With Tennessee providing a 3-day exemption on sales taxes charged on more than 150 back-to-school items starting Friday, Chattanooga's biggest shopping mall is extending hours this weekend to help more consumers take advantage of the tax-free savings.
Hamilton Place mall will be open Friday and Saturday from 10 a.m. to 10 p.m. and on Sunday from noon to 7 p.m. Northgate Mall plans to keep its regular hours this weekend, however.
"We expect that it will be a very busy at both properties," said Stacey Keating, a spokesman for CBL Properties which owns and operate both of Chattanooga's malls.
Tennessee retailers will not collect the usual combined 9.25 percent sales tax on more than 150 different items during the 13th annual sales tax holiday, which starts Friday and continues through Sunday.
State and local taxes will not be collected on clothing, school and school art supplies that cost $100 or less per item and computers that cost $1,500 or less.
Although targeted to help families cut the cost of preparing their children to go back to the classroom next month with the restart of school, the Department of Revenue said the weekend of savings is not exclusive to students or Tennesseans. Anyone who wants to shop in Tennessee during the last weekend of July is eligible to save on sales tax.
"The sales tax holiday provides savings for families preparing to send their children back to school and we encourage all Tennesseans to take advantage of this tax break on the necessary clothing and supplies before the start of the new school year," Gov. Bill Haslam said in a statement.
NFIB State Director Jim Brown says this weekend's sales-tax holiday on clothes, school supplies, and computers will be a shot in the arm for many small businesses.
"When you combine the sales-tax holiday with the usual back-to-school deals, you really put people in the mood to shop," Brown said. "Even if you don't need school clothes, you can save a lot of money by shopping during the sales-tax holiday. The sales-tax holiday can really help you stretch a dollar."
NFIB is asking shoppers to buy at least some of their school clothes and supplies at small, locally-owned businesses, Brown said.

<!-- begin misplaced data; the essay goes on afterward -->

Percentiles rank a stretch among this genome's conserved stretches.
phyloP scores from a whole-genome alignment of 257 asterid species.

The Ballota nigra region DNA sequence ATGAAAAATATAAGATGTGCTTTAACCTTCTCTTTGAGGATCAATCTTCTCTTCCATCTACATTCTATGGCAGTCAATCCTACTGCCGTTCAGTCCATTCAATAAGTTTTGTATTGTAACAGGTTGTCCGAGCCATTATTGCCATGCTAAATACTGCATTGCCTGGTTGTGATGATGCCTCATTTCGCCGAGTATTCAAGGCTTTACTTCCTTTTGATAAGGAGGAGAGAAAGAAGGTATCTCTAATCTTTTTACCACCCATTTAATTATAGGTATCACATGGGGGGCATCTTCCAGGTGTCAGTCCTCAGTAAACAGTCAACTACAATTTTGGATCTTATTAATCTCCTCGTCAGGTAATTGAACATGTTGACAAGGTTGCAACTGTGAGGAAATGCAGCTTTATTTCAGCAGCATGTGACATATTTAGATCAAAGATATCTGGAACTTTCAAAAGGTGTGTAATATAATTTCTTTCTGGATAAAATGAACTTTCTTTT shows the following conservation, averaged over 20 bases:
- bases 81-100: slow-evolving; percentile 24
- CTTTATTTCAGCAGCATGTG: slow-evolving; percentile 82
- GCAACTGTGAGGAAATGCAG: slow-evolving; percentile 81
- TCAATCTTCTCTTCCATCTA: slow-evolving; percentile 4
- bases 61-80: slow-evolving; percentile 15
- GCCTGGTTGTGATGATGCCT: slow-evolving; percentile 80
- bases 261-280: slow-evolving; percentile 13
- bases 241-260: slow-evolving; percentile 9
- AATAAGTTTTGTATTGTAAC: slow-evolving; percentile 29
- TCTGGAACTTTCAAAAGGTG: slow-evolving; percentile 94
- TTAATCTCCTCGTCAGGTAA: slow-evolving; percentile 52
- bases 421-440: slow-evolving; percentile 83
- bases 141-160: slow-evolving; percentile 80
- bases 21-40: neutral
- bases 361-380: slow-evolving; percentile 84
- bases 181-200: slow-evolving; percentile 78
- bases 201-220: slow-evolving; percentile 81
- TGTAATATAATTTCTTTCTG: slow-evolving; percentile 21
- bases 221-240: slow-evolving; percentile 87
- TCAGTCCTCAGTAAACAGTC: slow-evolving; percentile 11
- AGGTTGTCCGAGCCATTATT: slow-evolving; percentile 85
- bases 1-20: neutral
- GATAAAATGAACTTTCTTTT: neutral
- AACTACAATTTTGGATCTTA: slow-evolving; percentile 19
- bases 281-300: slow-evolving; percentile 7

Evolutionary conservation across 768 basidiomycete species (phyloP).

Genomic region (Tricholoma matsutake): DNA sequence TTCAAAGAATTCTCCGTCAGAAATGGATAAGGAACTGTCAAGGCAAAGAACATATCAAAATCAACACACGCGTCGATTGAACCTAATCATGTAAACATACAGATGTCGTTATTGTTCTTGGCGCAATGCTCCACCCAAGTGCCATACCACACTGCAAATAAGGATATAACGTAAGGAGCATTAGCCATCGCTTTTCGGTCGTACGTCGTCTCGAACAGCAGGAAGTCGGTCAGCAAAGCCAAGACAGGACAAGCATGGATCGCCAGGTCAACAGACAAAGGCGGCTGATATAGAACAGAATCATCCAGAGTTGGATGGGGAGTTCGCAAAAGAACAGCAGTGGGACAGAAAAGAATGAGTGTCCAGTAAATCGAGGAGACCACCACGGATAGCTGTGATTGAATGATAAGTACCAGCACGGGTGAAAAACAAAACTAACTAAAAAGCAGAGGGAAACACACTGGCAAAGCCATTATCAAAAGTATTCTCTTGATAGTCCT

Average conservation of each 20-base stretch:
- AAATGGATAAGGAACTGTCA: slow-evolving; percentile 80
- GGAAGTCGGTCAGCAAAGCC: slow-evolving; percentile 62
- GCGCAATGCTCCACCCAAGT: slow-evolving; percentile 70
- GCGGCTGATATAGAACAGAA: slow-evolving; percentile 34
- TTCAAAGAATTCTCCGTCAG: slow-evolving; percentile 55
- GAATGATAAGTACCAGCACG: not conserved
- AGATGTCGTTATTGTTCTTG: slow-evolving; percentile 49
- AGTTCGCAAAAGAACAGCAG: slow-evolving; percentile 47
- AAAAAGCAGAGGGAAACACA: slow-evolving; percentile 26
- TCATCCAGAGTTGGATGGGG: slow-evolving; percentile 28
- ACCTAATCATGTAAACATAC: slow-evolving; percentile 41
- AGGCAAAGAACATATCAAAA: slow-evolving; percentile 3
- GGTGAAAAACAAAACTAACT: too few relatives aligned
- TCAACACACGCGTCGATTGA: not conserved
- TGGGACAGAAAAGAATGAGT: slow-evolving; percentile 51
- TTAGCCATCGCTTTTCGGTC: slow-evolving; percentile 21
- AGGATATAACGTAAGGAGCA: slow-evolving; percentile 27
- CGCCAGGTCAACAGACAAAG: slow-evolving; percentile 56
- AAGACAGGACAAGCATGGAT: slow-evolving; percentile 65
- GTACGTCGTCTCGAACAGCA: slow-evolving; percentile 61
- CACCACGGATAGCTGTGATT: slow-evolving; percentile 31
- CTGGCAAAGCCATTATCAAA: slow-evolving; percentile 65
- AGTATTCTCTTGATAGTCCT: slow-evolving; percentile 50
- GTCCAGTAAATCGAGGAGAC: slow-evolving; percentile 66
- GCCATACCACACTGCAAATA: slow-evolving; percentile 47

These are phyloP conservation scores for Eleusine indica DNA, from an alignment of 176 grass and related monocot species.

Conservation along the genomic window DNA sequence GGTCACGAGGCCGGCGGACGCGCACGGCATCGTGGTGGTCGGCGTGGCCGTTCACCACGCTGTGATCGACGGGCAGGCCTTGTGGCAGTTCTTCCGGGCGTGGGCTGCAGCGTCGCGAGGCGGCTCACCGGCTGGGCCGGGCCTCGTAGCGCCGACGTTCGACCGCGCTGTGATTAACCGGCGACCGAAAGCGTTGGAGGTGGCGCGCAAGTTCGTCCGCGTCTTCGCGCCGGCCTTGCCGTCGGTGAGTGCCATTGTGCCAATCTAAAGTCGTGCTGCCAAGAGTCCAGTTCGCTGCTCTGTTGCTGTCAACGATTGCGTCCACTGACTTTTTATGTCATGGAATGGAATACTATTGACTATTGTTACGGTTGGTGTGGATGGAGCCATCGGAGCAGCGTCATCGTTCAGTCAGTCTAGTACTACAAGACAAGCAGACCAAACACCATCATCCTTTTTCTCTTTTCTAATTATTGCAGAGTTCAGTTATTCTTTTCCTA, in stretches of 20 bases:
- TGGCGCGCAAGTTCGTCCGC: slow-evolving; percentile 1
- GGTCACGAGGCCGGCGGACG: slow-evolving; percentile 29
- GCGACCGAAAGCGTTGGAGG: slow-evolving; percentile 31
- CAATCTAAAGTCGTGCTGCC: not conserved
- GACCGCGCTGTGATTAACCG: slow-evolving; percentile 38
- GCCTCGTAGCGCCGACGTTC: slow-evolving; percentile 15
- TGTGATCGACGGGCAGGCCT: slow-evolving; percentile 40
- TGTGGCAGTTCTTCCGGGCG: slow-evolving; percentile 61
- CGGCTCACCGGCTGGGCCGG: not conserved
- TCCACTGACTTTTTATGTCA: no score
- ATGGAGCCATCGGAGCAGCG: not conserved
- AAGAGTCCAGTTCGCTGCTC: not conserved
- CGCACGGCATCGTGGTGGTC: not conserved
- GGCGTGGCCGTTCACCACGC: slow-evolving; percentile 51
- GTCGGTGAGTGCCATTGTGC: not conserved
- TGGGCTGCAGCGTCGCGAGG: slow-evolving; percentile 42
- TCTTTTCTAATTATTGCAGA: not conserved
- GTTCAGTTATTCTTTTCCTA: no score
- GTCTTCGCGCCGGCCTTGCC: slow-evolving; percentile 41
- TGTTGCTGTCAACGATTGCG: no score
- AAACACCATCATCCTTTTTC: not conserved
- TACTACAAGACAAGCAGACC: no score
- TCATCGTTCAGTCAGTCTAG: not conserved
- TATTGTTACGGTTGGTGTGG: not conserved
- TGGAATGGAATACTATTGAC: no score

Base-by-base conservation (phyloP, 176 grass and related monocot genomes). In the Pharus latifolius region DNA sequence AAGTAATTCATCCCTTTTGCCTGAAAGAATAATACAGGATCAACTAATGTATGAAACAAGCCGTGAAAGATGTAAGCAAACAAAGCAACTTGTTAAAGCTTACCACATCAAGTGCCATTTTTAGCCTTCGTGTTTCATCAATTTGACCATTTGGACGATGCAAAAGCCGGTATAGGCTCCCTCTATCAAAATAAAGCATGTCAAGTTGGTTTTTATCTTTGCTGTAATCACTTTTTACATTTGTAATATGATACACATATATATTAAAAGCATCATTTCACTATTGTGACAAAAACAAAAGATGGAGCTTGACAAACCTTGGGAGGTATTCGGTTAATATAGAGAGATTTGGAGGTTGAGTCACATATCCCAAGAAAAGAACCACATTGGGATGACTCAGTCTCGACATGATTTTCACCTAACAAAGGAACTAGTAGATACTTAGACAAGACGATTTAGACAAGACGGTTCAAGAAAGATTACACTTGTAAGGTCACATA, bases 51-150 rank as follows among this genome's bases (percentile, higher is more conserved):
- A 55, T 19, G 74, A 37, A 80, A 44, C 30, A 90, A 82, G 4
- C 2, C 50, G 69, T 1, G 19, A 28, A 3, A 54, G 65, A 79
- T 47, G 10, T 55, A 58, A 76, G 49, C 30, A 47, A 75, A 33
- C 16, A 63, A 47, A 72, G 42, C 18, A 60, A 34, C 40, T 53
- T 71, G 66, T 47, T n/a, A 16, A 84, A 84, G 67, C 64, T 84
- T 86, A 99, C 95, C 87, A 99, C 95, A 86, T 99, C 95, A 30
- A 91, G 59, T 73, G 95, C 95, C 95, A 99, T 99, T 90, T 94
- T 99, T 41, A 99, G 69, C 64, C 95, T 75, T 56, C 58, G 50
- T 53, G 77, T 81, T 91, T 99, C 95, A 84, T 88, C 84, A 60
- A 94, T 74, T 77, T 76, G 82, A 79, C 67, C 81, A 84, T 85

"You can find some great deals and unique merchandise when you shop small," he said. "Plus, you support local retailers, you support the businesses that support local charities and schools and create jobs."
Retailers selling school supplies are expecting a big sales weekend.
"We've fully stocked the shelves for the entire back-to-school shopping season with a wide selection of products that include our best-selling items such as pencils, pens, USB drives, backpacks and copy paper," said Joni Fletcher, a spokesman for Office Depot.
The tax-free weekend may give a boost to merchants this weekend, but studies indicate that such gains are offset by lower sales later when such tax holidays end. That's why Georgia eliminated its sales tax holiday for back-to-school sales three years ago.
"While sales tax holidays are politically popular and they sound really great, they likely do not achieve the stated goals of saving money for parents of school-age children," said LeAnn Luna, a University of Tennessee business professor who has studied the impact of the sale tax holiday on activity. "Research has shown that there is no big impact on the local economy, because consumers simply shift their purchases into the tax holiday period."
While there is only a modest increase in store revenues, the tax holiday also create some administrative hassles, she said.
"Defining the exemption can be difficult," Dr. Luna said. "For example, do leg warmers, sweatbands, and bandanas qualify as clothing or accessories? There are also administrative costs to programming registers and computers to account for the holiday only to revert back to the original program after a day or a week. In some cases, businesses have to hire extra employees to work during this high-volume sales period."